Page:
miss mooreMiss Moore Thought Otherwise by Jan Pinborough and Debby Atwell: Oh Anne Carroll Moore! How I wish I were you. This book – the story of how Miss Moore created the Children’s Library space as we know it today – will make you thankful for children’s libraries. Miss Moore blazes her own trail, she has agency and verve and it’s just so satisfying reading about her successes! Since this is a children’s book, it is biased towards the positive, which made me wonder what Anne’s life was really like, and whether she ever wanted to give up, and what she dreamed of doing but couldn’t finish, and who were the intractable powers-that-be that she overthrew to make her dreams a reality for children everywhere? (It also really, really made me want to time-travel to the opening of the NYPL. Where’s my tardis?)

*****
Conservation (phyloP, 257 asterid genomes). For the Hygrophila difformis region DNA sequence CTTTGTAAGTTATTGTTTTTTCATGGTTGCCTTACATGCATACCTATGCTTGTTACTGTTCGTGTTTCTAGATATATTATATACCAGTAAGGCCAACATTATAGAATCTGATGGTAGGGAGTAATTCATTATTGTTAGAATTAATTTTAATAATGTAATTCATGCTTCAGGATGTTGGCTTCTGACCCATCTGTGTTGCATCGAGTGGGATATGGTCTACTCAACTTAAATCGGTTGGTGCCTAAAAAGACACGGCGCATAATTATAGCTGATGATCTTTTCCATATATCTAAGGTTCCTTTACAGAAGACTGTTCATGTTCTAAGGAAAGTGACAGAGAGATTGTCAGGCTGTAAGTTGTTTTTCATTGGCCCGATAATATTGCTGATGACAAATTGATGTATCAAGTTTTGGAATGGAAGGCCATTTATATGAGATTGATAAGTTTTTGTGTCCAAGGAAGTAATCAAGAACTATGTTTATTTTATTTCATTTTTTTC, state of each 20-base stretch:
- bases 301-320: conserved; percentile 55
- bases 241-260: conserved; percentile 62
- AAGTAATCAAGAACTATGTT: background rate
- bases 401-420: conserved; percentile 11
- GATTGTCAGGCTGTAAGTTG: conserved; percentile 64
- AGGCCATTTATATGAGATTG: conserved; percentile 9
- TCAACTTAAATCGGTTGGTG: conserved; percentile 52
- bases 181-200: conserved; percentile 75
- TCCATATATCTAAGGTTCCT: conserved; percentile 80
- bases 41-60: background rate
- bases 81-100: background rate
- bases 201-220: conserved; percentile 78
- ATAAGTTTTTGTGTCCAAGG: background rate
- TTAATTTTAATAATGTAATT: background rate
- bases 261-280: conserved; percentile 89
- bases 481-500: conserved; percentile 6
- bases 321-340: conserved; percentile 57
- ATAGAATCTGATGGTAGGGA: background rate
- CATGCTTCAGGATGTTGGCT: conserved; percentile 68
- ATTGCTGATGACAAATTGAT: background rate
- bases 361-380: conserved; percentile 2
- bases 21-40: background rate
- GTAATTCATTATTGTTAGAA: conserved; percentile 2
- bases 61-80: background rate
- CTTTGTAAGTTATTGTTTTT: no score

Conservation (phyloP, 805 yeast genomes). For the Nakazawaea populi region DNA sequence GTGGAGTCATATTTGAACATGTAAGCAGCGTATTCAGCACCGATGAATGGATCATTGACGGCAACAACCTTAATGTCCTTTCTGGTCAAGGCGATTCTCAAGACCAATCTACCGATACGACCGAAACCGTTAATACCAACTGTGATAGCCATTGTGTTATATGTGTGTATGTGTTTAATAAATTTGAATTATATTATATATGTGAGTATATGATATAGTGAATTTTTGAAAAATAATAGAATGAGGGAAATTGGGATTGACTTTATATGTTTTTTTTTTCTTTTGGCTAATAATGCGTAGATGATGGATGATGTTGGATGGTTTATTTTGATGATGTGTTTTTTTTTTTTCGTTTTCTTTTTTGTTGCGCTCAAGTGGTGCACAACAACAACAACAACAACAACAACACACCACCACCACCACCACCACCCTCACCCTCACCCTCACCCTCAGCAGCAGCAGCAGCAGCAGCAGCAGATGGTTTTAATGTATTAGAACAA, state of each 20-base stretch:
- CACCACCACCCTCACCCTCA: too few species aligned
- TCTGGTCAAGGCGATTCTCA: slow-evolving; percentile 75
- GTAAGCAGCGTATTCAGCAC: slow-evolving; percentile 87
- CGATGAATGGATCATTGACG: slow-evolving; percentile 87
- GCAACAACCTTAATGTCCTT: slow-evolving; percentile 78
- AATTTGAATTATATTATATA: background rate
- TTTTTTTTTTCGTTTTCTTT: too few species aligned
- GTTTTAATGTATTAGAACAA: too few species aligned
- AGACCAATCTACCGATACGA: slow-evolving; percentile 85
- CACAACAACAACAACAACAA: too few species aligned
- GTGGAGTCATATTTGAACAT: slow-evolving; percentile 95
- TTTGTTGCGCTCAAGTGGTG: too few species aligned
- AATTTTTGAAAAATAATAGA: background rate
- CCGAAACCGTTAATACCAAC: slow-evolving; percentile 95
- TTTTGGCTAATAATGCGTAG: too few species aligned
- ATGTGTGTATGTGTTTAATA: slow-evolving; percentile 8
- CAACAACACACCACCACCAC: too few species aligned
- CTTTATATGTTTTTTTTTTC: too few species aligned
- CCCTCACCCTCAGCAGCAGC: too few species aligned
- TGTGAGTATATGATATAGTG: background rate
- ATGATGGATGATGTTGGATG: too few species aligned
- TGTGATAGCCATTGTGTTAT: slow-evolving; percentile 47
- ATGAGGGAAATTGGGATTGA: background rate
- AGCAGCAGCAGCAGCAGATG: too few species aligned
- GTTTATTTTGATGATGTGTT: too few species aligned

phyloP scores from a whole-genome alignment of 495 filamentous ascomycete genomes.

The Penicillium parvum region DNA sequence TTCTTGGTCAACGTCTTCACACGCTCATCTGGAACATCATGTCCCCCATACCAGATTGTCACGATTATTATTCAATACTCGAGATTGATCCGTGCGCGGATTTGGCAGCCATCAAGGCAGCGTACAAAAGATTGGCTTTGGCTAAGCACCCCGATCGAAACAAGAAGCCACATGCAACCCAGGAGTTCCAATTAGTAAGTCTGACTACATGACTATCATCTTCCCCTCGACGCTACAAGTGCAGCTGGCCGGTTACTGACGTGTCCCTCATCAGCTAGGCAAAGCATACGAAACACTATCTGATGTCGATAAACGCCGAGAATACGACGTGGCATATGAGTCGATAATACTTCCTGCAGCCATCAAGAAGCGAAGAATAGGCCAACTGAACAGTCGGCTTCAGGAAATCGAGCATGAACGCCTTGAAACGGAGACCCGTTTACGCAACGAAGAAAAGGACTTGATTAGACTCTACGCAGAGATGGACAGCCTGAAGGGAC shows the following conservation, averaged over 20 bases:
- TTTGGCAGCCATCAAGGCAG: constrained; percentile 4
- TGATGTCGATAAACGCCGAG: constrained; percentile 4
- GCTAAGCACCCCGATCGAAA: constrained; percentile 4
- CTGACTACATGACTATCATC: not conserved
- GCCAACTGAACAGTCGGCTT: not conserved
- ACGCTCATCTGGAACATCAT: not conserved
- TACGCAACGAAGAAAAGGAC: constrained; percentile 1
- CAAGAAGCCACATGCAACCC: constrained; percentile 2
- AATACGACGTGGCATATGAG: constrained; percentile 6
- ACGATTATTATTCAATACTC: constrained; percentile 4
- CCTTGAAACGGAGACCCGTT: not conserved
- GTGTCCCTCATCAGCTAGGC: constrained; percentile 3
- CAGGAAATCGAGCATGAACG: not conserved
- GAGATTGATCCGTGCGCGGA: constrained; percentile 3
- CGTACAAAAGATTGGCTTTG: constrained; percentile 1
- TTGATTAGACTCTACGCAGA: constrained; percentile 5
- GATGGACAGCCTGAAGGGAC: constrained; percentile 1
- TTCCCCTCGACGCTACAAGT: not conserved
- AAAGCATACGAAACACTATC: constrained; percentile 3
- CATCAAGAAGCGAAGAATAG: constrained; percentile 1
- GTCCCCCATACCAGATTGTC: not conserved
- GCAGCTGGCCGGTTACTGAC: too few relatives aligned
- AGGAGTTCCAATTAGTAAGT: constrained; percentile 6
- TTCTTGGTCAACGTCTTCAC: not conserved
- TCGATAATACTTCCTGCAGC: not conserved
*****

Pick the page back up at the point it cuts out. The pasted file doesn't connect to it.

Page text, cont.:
Rabbityness by Jo Empson: because neon paint splatters. And because of the word ‘rabbityness.’ And because this is a book that doesn’t pretend bad things don’t happen, it’s one that acknowledges that good & bad and old & new change in relation to each other all the time; and one person (or rabbit) can have a big impact.
Rabbityness

Amazing Audiobooks Part One: Family-Friendly Faves

Who says summer road trips have to be boring? Load up the family and hit the open road: the trip will fly by when you bring an audiobook from DPL! Unlike your child’s Nintendo DS or iPod Touch, audiobooks don’t require charging and they will entertain more than one person at a time, including the driver.

These recorded books are winners for the entire family: